Neil Best Newsday columnist Neil Best

Neil Best first worked at Newsday in 1982, then returned in 1985. His SportsWatch column debuted in 2005.

Yes, yes, yes, Chris King had part of his call for the biggest Islanders goal in nearly a quarter-century “tucked away” in advance.

No, no, no, it will not be recycled, no matter how far they advance.

“There will be one ‘Yes! Yes! Yes!’ and that one I want to leave where it is and never use it again,” he said yesterday, a day after authoring a memorable soundtrack to a memorable moment: the double-overtime goal by John Tavares that beat the Panthers, 2-1, and sent the Islanders to the second round. “That’s the way I’ll leave it and be happy with it.”

Most fans should be happy with it, too, and it could not have been uttered by a better media representative of the team’s long struggle for playoff prosperity. The Islanders’ radio play-by-play man is in his 27th season covering the team and 22nd as part of its radio broadcasts.

So King is enjoying this ride as much as anyone, an “unbelievable” experience, never more so than yesterday, when his voice was all over the media map.

ESPN’s “SportsCenter” played his calls of all three Islanders overtime goals against Florida. That was only the start.

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“Usually you expect some of your calls to be played on news radio and sports radio and that type of stuff, and NHL Network, and that’s fine,” King said. But he awoke to learn his reach had broadened.

“Somebody told me Elvis Duran on Z100 was playing my call over and over again. If I’ve crossed over to Top 40, then it’s something that, really, I’m not used to. My daughter is a big fan of Top 40. So she was thrilled that Daddy was hitting the big time on Z100.”

As Tavares bore down on goalie Roberto Luongo, King said: “Tavares right circle, walks in, shoots, Luongo the save, rebound, Tavares rolls it in! They score! And yes, yes, yes, the Islanders have their first playoff series win in 23 years!”

At least he thinks he said “rolls it in.” Replays were inconclusive. “I was just trying to understand what exactly I had said because it gets buried in the crowd,” he said.

The highlight was his tribute to the fans’ “Yes! Yes! Yes!” chant. King credited Jiggs McDonald, the Islanders’ TV announcer during the glory days, for the inspiration.

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King was watching a replay of a game on which McDonald filled in earlier this season. “He just kind of casually in a postgame show said, ‘Well, it was quite a win tonight for the New York Islanders, wasn’t it? Yes, yes, yes.’

“It just stuck in my head that they’ve done this every game for almost two years now and I have never once used it in a broadcast. So I kind of tucked it away and said, if there is ever a moment fitting for ‘yes, yes, yes,’ if they could end this long, 23-year drought, that would be it.”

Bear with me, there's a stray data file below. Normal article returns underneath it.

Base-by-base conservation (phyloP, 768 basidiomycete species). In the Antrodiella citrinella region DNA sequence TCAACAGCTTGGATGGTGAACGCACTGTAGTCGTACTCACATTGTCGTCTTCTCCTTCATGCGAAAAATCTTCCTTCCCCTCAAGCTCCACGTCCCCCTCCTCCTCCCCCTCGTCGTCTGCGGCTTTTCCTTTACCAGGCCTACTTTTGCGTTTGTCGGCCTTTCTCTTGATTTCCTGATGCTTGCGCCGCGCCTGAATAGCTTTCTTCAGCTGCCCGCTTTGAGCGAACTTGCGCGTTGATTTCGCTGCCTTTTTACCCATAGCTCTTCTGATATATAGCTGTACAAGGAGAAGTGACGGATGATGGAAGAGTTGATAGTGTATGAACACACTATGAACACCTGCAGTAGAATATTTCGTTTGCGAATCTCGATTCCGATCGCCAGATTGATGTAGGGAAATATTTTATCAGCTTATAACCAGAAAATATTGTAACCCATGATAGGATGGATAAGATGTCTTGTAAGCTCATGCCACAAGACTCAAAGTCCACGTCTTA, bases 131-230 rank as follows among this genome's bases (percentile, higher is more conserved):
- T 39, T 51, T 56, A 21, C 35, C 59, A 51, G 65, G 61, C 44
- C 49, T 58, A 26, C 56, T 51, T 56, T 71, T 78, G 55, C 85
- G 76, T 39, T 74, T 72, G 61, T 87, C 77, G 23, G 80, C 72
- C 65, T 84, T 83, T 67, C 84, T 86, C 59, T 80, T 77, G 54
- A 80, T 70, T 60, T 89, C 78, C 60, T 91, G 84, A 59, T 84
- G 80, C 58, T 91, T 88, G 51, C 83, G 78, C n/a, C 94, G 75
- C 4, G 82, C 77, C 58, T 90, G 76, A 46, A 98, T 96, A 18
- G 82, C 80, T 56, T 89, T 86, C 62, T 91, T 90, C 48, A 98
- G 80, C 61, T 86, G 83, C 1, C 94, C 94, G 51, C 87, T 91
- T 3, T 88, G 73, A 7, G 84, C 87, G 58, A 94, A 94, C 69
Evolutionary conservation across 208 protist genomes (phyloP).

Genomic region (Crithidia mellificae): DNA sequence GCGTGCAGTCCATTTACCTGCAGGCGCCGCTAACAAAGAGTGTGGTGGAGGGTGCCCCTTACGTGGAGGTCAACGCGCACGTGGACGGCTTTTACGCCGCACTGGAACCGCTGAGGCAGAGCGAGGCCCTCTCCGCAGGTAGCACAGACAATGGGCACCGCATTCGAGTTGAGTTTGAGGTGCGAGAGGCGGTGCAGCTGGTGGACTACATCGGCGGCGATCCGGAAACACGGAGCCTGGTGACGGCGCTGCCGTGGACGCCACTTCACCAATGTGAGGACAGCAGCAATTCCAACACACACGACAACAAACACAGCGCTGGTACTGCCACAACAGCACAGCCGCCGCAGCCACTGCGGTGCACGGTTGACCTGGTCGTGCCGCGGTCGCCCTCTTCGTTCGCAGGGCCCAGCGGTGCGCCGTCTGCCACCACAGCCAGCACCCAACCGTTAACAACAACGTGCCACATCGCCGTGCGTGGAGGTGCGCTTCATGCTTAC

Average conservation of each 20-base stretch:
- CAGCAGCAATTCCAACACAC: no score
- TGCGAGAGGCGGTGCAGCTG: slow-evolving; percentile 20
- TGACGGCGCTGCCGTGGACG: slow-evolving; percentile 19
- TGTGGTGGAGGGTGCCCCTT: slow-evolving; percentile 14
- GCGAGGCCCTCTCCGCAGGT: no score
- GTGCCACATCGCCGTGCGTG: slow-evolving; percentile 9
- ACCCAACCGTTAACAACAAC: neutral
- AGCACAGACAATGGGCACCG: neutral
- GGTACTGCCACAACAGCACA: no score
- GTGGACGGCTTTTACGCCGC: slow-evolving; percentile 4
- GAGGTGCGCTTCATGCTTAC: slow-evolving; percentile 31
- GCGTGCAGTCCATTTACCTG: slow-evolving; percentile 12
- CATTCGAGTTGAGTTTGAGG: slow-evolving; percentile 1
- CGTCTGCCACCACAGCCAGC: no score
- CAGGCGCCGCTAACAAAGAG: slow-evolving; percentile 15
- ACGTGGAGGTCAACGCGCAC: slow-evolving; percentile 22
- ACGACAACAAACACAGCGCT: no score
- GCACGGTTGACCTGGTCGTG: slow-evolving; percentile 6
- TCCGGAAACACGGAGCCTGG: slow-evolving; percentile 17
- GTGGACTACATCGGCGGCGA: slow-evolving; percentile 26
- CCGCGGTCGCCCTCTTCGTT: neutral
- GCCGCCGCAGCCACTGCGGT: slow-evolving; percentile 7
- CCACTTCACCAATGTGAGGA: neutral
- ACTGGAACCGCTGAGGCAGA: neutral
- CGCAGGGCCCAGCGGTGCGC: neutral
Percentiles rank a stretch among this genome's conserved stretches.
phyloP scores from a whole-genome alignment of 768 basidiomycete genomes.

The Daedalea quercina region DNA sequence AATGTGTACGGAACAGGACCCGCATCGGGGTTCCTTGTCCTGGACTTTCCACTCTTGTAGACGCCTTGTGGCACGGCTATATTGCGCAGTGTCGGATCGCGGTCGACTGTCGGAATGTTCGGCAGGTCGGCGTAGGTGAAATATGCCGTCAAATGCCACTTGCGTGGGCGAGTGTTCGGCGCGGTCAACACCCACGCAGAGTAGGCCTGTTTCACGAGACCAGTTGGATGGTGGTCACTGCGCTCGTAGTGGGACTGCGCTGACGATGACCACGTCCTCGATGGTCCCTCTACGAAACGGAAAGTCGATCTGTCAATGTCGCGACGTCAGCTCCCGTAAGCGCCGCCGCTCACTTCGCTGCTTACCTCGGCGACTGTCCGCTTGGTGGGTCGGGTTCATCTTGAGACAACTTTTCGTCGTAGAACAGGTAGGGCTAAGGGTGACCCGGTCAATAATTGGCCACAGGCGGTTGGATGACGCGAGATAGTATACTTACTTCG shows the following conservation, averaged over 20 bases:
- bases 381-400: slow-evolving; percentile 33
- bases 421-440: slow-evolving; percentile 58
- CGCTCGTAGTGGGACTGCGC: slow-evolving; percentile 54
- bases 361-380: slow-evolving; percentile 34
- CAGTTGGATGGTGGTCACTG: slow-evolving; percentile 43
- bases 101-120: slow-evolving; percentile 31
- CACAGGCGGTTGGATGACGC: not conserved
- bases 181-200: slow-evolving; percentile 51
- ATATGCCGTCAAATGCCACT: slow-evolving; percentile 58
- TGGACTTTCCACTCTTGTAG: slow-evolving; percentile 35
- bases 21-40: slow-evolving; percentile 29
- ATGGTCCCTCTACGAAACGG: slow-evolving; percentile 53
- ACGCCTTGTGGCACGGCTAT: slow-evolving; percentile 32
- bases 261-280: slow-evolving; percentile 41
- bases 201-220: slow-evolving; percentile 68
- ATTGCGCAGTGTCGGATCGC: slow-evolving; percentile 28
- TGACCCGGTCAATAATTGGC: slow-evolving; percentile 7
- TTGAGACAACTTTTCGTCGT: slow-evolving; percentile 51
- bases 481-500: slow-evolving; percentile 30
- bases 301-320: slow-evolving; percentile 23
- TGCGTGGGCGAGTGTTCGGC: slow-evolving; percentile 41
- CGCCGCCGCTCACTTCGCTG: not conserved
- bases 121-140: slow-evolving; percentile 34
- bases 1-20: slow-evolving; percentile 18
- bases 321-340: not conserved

King was pleased with the call, even though it included what he refers to as his “Peter Brady syndrome,” after a “Brady Bunch” episode in which Peter’s voice cracks as he reaches adolescence.

“It’s funny, and it’s completely out of my control, but I understand that when I get excited, my voice goes up several octaves,” he said. “There is nothing I can do about it.”

King was conscious of getting his words out quickly for the game-winner because even a slight hesitation on Tavares’ tying goal in the final minute of regulation meant being partially drowned out by the crowd.

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“I kind of said to myself, hey, once it went to overtime, I have to kind of get it out quicker because you don’t want it to be lost in the wash of the craziness,” he said.

Adding to the coolness for the radio crew was that the call letters for Hofstra’s WRHU were shown on screen on national outlets such as ESPN as King’s call was replayed. Even though the Islanders’ playoff games are being heard on WFAN or WCBS, they still are produced by students and heard on WRHU.

“For their work to be aired on, in my mind, the biggest news station in the country and the biggest sports station in the country, I’m thrilled their work gets to shine as well,” King said.

Barclays Center was full of historical media connections. Ray Ferraro, who set up David Volek’s overtime winner the last time the Islanders clinched a series — in 1993 — was there as a TV announcer for NBCSN and was the first to interview Tavares.

Howie Rose was on play-by-play for MSG, 22 years after his radio call of a famous Rangers series-winner in double overtime, also from behind the net, by Stephane Matteau.

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But this is the Islanders’ time. And Tavares’. And the fans’. And, yes, King’s.

King called it “bedlam in Brooklyn” when Thomas Hickey won Game 3 in overtime. Then came those three “yesses” after Game 6. Next time, there will be something new.

“To me, they’re singular moments,” King said. “I don’t want to use them again because it takes away from the original call.”

King listened to himself a few times, then watched how NHL Network had synched the video and audio, and then it was time to move on to round two.

“In the end,” he said, “I was really happy with it.”